Dr’s Richard and Claudia Bushman’s latest project involves promoting LDS artists. I asked about how they got involved, and whether LDS art is getting more historically accurate.
GT: Do you think LDS art is getting better? I know some critics have complained that, especially, like with Joseph Smith translating the plates he’s putting his finger like he’s going across line by line. Other people have tried to put him in a hat, to be more historically accurate. Do you think LDS art is getting better than it has been? Can you address those issues of whether those artists intentionally led people astray on the translation process and things like that?
Richard: There was no leading astray. There wasn’t leading astray by Church historians or Church leaders or anyone. Everyone believed that he translated using the urim and thummim. Then, gradually these other accounts came up of him looking at a stone in a hat. But the artist who has done more Church history paintings than anyone, George Smith, painted him doing it one way. Then, when he learned that the historians were giving us another point of view, he started doing it the other way. So, I think we’ve come along pretty well, in keeping up with historical knowledge, as it’s been accepted by the Church.
Claudia: We have more and more better painters, really, we do.
Richard: I mean, you’re talking about the art as being historically accurate. But the question is, is the art artistically significant? I think we’re getting to the position where it is that we’ve got some pretty good artists doing some pretty lovely work. We just had a show on the sacred feminine in Mormon, theology and art that had beautiful work, depicting Mother in Heaven, and trying to express feelings. So, I think we’re certainly getting a lot more art, a huge amount of art is being produced these days, by Latter-day saint artists around the world, and it’s getting better, I think.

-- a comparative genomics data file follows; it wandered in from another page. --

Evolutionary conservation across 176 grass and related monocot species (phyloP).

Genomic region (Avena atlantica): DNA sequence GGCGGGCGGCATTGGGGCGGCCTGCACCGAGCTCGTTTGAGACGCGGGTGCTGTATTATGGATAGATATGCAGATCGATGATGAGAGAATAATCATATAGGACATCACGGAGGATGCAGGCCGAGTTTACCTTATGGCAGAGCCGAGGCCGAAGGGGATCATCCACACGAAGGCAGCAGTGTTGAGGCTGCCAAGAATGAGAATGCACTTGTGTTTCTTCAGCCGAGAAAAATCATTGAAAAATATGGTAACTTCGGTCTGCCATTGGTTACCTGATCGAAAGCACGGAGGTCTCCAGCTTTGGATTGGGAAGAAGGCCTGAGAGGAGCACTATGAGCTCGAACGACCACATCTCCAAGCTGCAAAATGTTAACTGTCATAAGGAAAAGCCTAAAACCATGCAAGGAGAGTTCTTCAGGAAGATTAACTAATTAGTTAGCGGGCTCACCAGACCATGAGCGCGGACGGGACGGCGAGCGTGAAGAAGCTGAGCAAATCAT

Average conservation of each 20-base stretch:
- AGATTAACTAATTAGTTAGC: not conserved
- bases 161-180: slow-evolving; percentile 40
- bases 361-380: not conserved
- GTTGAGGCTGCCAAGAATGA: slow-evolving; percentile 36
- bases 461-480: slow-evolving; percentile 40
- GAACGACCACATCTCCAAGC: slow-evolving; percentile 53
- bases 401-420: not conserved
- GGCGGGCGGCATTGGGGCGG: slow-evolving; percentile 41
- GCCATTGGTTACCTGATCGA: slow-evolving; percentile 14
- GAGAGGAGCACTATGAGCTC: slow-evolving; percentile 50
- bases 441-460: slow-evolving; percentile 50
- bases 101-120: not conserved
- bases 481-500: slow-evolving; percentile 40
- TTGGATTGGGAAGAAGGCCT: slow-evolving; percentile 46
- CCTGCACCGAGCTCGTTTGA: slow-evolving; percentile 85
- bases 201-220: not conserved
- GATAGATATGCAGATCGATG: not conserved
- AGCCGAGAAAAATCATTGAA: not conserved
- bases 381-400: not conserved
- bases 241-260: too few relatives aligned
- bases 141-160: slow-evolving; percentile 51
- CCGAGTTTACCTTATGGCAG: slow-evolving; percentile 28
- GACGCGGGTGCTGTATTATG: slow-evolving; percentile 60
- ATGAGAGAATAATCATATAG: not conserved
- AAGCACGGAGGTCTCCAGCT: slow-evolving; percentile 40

GT: I was in the Church History Museum just a week or two ago. One of the things that kind of struck me, we always think of Adam and Eve as very white. But these Adam and Eve had kind of a little color to them. So, I was happy to see that.
Richard: Yeah, no, that’s right. We’re beginning to give a little ethnicity to people. One of our papers at the Mormon History Association meetings is going to be on the white Jesus, and how we’re beginning to depict Jesus with different ethnic views. So, I think those changes will occur.
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